I went to Woking on the Saturday just before Christmas, for a Blue Square South game with Bath City, at the start of the great English 'big freeze' of '09/10! My first visit here was back in the late seventies, & it has changed a heck of a lot since then!
On this trip the open concrete terracing down the far side was closed for safety reasons. There used to be duckboards for 'hard standing' down this side in the past!
In the current freeze it was one price for any part of the ground, & I took the opportunity to wander through all the stands prior to kick off. This ground is a great mix of the old and the new, & well worth a visit for that reason alone. It's reminds me of the way my old man used to describe Boxer dogs...so ugly, but bloody beautiful!
The sign out of the main road looks a tad tatty.
There's a car park, with the ground set back a little.
Here are the turnstiles where I paid to get in.
They may be 'proud' members, but I think they'd rather they never went down in the first place!
Inside it looks like a building site, with these huts! The lower one is a club shop.
Presumably some sort of offices above, with the main sponsors advertised on it.
Just through the turnstiles, straight ahead, is this hut, where programmes are sold. Pricy, at £2.50, but it was a heavy, full colour, glossy 48 pager.
Next to it is a tea bar, with the covered terrace behind the goal beyond that.
But we're not going to do our usual circuit today, not least because we can't get down the temporarily closed far side. We're going to go behind the old side, with a couple of small stands along it, & start toward the open terracing further along the side past them. To get there we walk behind various club buildings, including the bar & changing rooms, the main club bar is this wooden building.
It's named after the club nickname.
There's a big screen showing the early Premier League match on the box.
The bar was busy.
Former favourites were listed on the wall.
Back outside again, and heading toward the terracing.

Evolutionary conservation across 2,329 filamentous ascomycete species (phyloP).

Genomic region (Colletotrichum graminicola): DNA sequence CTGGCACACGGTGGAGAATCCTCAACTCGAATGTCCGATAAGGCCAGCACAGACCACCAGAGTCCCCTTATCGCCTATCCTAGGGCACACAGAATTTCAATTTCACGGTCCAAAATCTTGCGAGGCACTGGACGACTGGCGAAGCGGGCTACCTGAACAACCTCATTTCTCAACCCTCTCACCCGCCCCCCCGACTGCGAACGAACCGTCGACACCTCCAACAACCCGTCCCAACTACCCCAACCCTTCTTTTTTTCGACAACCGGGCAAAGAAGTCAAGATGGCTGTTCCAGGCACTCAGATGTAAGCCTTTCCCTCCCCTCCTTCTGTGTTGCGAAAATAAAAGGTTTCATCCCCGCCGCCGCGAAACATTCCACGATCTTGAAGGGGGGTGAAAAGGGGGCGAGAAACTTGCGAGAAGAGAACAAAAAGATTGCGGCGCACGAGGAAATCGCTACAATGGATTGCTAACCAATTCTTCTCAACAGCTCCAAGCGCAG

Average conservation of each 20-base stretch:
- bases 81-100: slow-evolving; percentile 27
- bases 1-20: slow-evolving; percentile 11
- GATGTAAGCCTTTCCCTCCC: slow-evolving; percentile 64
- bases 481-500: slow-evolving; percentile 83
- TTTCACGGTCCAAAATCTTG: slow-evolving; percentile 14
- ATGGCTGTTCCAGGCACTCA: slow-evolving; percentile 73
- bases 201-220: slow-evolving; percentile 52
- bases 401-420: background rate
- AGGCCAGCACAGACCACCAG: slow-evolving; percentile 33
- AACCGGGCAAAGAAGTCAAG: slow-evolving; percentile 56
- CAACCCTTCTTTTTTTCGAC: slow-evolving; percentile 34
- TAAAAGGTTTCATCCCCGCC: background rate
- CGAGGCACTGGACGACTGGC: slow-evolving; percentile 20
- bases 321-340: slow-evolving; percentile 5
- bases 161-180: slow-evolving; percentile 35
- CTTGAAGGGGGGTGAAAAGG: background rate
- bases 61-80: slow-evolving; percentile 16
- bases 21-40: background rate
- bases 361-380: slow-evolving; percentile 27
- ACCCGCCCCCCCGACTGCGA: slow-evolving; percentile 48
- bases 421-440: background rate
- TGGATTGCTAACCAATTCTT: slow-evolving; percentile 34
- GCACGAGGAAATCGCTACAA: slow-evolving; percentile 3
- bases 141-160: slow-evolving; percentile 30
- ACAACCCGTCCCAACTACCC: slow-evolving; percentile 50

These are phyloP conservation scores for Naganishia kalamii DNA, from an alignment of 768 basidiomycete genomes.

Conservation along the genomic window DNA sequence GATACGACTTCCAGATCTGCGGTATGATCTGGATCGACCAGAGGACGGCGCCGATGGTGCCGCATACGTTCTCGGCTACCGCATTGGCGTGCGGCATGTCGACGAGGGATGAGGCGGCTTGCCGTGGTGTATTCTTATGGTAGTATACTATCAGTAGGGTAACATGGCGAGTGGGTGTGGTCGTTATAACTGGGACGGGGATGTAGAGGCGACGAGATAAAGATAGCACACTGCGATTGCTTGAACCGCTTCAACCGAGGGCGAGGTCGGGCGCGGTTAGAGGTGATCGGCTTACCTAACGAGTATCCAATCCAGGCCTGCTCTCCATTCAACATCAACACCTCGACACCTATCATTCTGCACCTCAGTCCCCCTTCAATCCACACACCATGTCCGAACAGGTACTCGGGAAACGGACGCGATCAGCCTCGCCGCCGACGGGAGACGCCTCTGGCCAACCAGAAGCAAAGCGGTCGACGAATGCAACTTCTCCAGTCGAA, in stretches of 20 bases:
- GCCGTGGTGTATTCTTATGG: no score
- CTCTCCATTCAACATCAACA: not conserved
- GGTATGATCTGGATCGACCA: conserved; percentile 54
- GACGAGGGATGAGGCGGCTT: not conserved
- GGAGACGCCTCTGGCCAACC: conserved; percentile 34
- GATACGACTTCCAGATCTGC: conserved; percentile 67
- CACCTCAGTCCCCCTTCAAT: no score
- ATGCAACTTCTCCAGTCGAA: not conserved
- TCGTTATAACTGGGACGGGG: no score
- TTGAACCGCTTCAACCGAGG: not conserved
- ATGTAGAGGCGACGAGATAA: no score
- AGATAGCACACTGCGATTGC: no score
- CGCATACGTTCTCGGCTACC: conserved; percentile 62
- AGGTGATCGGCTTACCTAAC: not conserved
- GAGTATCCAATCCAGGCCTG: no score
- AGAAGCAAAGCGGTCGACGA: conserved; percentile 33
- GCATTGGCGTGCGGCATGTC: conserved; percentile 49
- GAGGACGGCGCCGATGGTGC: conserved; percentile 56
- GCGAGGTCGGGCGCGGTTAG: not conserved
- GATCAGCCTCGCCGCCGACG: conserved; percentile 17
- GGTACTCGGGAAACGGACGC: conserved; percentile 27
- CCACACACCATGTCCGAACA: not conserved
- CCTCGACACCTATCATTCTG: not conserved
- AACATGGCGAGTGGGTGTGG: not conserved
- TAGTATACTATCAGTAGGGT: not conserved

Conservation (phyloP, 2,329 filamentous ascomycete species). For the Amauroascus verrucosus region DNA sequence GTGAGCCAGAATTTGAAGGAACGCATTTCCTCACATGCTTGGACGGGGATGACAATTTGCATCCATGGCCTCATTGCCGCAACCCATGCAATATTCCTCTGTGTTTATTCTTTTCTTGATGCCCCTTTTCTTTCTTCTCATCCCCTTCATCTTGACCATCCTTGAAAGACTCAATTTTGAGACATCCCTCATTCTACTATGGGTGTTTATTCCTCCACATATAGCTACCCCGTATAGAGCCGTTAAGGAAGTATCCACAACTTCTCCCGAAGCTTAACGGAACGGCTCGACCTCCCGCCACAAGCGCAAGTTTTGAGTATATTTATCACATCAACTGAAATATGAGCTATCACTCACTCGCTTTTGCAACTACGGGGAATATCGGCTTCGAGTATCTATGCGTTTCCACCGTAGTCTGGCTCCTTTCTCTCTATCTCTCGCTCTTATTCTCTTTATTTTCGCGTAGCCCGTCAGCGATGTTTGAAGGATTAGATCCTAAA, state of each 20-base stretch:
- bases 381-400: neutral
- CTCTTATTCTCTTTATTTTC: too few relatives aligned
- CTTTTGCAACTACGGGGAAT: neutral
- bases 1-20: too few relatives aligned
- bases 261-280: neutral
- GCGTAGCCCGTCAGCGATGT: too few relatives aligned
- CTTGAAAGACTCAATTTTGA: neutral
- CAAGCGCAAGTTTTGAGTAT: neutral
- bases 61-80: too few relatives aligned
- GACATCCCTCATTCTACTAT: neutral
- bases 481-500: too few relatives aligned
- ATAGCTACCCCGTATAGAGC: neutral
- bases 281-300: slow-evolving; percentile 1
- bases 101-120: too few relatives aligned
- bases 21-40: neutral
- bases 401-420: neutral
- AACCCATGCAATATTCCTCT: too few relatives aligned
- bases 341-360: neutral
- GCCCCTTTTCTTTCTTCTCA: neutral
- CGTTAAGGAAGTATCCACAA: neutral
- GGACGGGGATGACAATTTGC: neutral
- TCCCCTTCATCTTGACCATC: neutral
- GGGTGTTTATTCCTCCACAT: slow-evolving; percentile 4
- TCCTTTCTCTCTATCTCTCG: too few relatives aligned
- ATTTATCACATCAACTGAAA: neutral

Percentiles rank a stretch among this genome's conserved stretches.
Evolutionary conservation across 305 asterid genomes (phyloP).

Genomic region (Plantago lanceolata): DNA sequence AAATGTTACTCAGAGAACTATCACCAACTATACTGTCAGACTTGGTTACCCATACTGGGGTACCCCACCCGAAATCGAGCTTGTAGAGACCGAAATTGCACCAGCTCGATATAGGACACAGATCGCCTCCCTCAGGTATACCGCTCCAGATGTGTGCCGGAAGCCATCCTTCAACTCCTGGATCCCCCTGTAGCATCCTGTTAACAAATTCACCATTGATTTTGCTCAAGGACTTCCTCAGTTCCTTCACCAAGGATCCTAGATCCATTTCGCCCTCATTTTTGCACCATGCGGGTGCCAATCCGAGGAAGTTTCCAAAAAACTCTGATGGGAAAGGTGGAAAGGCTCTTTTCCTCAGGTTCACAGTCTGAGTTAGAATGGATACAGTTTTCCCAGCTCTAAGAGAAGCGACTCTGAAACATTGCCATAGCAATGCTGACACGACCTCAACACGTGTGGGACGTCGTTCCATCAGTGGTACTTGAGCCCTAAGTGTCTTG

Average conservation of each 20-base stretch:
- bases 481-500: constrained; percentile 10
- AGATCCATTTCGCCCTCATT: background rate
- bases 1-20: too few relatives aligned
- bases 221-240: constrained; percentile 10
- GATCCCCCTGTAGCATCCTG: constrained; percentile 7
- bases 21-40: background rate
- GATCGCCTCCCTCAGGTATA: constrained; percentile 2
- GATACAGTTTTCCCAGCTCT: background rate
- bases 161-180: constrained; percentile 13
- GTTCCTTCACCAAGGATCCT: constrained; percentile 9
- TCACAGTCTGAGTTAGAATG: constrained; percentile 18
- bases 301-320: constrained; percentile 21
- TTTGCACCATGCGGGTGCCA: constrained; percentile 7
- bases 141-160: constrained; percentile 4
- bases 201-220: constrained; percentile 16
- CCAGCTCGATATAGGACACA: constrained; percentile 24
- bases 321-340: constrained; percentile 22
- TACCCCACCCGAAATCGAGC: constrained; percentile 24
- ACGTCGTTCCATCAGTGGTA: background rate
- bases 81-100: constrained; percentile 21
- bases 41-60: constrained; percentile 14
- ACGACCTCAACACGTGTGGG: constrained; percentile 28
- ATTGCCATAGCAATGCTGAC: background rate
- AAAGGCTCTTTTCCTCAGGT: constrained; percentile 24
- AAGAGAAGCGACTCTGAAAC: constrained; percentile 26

At the end of it another bar is listed. Presumably this is some sort of players &/or members area?
Still walking behind the pitch.
Further along we see the rear of the old stand, with the tea bar at the side.
Reminds me of Yeovil! I have good memories of going down there in their Isthmian days...and my drinking ones! The local tipple was a 'C & V'. the local scrumpy cider & Vimto! I called it a yokel lager top!
This is the open terrace, toward this corner of the ground. This is where I stood for most of the match, & where our 'tour' of the ground really begins.
To our right is the impressive huge main stand behind the goal.
Leftwards is the old fashioned stands.
At the other end is the covered terrace we saw when we came in.
And opposite is the stretch of open terracing, with television gantry.
We're going to head up to the main stand first. From the corner flag we look over the almost frozen pitch.
And back down the terrace at this end of the old side. It's actually known as 'moaners corner'!
From the bottom we see up into the stand.
Behind it, to the right, is another turnstile block.
There is a small plaque on the side, telling us it is officially the Leslie Gosden Stand.
Programmes are on sale from a table at this end.
Under the stand there is a concourse running along it. In it is another club shop.
Shirts on sale, along with scarves, & other assorted souvenirs.
This was on the wall. If memory is right I'm sure this used to be part of a town history mural, on display under a railway bridge by the train station.
Further along is a genuine matchday fish & chip shop! I've certainly not seen one of these at a football ground before. I'm well impressed.
And proper pies too.